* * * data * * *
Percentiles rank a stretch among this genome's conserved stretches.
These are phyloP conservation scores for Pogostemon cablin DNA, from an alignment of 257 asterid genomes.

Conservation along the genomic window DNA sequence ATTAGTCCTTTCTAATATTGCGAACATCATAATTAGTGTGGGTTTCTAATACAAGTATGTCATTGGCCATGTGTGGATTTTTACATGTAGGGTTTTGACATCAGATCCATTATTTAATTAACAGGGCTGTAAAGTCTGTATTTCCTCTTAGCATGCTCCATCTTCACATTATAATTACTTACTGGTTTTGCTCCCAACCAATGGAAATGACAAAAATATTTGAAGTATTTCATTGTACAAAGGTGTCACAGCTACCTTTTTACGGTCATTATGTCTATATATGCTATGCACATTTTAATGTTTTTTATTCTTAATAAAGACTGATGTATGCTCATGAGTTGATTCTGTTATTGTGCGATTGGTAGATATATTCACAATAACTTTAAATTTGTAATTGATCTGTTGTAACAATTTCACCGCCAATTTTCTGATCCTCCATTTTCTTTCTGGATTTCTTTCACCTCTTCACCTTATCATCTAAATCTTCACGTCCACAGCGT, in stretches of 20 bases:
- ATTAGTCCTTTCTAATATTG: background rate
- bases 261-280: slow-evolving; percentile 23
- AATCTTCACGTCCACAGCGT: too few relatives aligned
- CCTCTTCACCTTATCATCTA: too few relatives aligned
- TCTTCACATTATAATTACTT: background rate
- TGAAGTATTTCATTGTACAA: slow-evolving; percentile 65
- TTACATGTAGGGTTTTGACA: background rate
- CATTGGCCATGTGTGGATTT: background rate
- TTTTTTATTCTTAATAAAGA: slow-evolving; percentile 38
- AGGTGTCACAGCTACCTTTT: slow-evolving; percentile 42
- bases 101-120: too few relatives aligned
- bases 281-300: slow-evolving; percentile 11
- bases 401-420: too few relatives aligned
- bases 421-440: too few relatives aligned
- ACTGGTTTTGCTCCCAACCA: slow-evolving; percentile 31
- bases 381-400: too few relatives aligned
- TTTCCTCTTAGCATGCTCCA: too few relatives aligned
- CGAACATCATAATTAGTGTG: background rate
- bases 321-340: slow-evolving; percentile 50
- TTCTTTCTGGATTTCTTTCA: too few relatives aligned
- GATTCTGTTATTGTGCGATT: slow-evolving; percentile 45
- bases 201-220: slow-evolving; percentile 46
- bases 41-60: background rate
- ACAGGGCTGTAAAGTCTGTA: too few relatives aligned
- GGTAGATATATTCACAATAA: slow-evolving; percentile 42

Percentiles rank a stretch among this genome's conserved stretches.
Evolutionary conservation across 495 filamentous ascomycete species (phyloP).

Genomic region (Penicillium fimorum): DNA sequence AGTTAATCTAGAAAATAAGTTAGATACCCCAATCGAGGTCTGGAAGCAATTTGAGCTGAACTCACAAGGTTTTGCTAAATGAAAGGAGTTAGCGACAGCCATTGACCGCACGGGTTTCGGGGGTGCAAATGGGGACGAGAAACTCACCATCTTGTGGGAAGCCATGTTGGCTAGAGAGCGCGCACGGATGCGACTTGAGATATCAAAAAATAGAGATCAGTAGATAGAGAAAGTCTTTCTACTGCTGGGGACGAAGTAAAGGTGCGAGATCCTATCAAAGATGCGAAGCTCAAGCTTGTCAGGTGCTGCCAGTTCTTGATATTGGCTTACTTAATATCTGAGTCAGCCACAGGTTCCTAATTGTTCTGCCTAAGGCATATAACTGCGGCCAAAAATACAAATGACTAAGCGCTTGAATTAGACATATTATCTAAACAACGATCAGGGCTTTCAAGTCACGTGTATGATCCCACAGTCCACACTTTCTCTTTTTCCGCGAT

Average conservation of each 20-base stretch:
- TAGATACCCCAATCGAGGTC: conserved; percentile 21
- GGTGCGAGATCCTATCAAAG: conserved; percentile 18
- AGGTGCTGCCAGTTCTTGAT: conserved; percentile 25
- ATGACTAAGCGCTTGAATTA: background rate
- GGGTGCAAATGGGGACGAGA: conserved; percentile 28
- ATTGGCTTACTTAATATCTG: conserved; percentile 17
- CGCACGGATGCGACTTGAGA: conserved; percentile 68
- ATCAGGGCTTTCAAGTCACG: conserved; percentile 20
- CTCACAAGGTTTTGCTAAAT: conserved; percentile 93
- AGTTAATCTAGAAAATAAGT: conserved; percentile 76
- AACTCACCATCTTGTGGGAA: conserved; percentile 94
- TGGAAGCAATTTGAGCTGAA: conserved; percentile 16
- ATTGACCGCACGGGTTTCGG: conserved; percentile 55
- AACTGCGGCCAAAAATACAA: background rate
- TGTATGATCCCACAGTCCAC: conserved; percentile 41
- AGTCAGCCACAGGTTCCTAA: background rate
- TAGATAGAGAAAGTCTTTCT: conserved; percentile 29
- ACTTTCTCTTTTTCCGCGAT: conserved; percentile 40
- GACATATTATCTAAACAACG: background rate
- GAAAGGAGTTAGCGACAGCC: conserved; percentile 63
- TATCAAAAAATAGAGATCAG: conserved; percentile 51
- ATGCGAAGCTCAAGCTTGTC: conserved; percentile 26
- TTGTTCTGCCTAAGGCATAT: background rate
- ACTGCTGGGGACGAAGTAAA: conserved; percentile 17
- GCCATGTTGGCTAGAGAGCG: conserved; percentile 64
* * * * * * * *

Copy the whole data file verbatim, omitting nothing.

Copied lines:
Percentiles rank a stretch among this genome's conserved stretches.
These are phyloP conservation scores for Pogostemon cablin DNA, from an alignment of 257 asterid genomes.

Conservation along the genomic window DNA sequence ATTAGTCCTTTCTAATATTGCGAACATCATAATTAGTGTGGGTTTCTAATACAAGTATGTCATTGGCCATGTGTGGATTTTTACATGTAGGGTTTTGACATCAGATCCATTATTTAATTAACAGGGCTGTAAAGTCTGTATTTCCTCTTAGCATGCTCCATCTTCACATTATAATTACTTACTGGTTTTGCTCCCAACCAATGGAAATGACAAAAATATTTGAAGTATTTCATTGTACAAAGGTGTCACAGCTACCTTTTTACGGTCATTATGTCTATATATGCTATGCACATTTTAATGTTTTTTATTCTTAATAAAGACTGATGTATGCTCATGAGTTGATTCTGTTATTGTGCGATTGGTAGATATATTCACAATAACTTTAAATTTGTAATTGATCTGTTGTAACAATTTCACCGCCAATTTTCTGATCCTCCATTTTCTTTCTGGATTTCTTTCACCTCTTCACCTTATCATCTAAATCTTCACGTCCACAGCGT, in stretches of 20 bases:
- ATTAGTCCTTTCTAATATTG: background rate
- bases 261-280: slow-evolving; percentile 23
- AATCTTCACGTCCACAGCGT: too few relatives aligned
- CCTCTTCACCTTATCATCTA: too few relatives aligned
- TCTTCACATTATAATTACTT: background rate
- TGAAGTATTTCATTGTACAA: slow-evolving; percentile 65
- TTACATGTAGGGTTTTGACA: background rate
- CATTGGCCATGTGTGGATTT: background rate
- TTTTTTATTCTTAATAAAGA: slow-evolving; percentile 38
- AGGTGTCACAGCTACCTTTT: slow-evolving; percentile 42
- bases 101-120: too few relatives aligned
- bases 281-300: slow-evolving; percentile 11
- bases 401-420: too few relatives aligned
- bases 421-440: too few relatives aligned
- ACTGGTTTTGCTCCCAACCA: slow-evolving; percentile 31
- bases 381-400: too few relatives aligned
- TTTCCTCTTAGCATGCTCCA: too few relatives aligned
- CGAACATCATAATTAGTGTG: background rate
- bases 321-340: slow-evolving; percentile 50
- TTCTTTCTGGATTTCTTTCA: too few relatives aligned
- GATTCTGTTATTGTGCGATT: slow-evolving; percentile 45
- bases 201-220: slow-evolving; percentile 46
- bases 41-60: background rate
- ACAGGGCTGTAAAGTCTGTA: too few relatives aligned
- GGTAGATATATTCACAATAA: slow-evolving; percentile 42

Percentiles rank a stretch among this genome's conserved stretches.
Evolutionary conservation across 495 filamentous ascomycete species (phyloP).

Genomic region (Penicillium fimorum): DNA sequence AGTTAATCTAGAAAATAAGTTAGATACCCCAATCGAGGTCTGGAAGCAATTTGAGCTGAACTCACAAGGTTTTGCTAAATGAAAGGAGTTAGCGACAGCCATTGACCGCACGGGTTTCGGGGGTGCAAATGGGGACGAGAAACTCACCATCTTGTGGGAAGCCATGTTGGCTAGAGAGCGCGCACGGATGCGACTTGAGATATCAAAAAATAGAGATCAGTAGATAGAGAAAGTCTTTCTACTGCTGGGGACGAAGTAAAGGTGCGAGATCCTATCAAAGATGCGAAGCTCAAGCTTGTCAGGTGCTGCCAGTTCTTGATATTGGCTTACTTAATATCTGAGTCAGCCACAGGTTCCTAATTGTTCTGCCTAAGGCATATAACTGCGGCCAAAAATACAAATGACTAAGCGCTTGAATTAGACATATTATCTAAACAACGATCAGGGCTTTCAAGTCACGTGTATGATCCCACAGTCCACACTTTCTCTTTTTCCGCGAT

Average conservation of each 20-base stretch:
- TAGATACCCCAATCGAGGTC: conserved; percentile 21
- GGTGCGAGATCCTATCAAAG: conserved; percentile 18
- AGGTGCTGCCAGTTCTTGAT: conserved; percentile 25
- ATGACTAAGCGCTTGAATTA: background rate
- GGGTGCAAATGGGGACGAGA: conserved; percentile 28
- ATTGGCTTACTTAATATCTG: conserved; percentile 17
- CGCACGGATGCGACTTGAGA: conserved; percentile 68
- ATCAGGGCTTTCAAGTCACG: conserved; percentile 20
- CTCACAAGGTTTTGCTAAAT: conserved; percentile 93
- AGTTAATCTAGAAAATAAGT: conserved; percentile 76
- AACTCACCATCTTGTGGGAA: conserved; percentile 94
- TGGAAGCAATTTGAGCTGAA: conserved; percentile 16
- ATTGACCGCACGGGTTTCGG: conserved; percentile 55
- AACTGCGGCCAAAAATACAA: background rate
- TGTATGATCCCACAGTCCAC: conserved; percentile 41
- AGTCAGCCACAGGTTCCTAA: background rate
- TAGATAGAGAAAGTCTTTCT: conserved; percentile 29
- ACTTTCTCTTTTTCCGCGAT: conserved; percentile 40
- GACATATTATCTAAACAACG: background rate
- GAAAGGAGTTAGCGACAGCC: conserved; percentile 63
- TATCAAAAAATAGAGATCAG: conserved; percentile 51
- ATGCGAAGCTCAAGCTTGTC: conserved; percentile 26
- TTGTTCTGCCTAAGGCATAT: background rate
- ACTGCTGGGGACGAAGTAAA: conserved; percentile 17
- GCCATGTTGGCTAGAGAGCG: conserved; percentile 64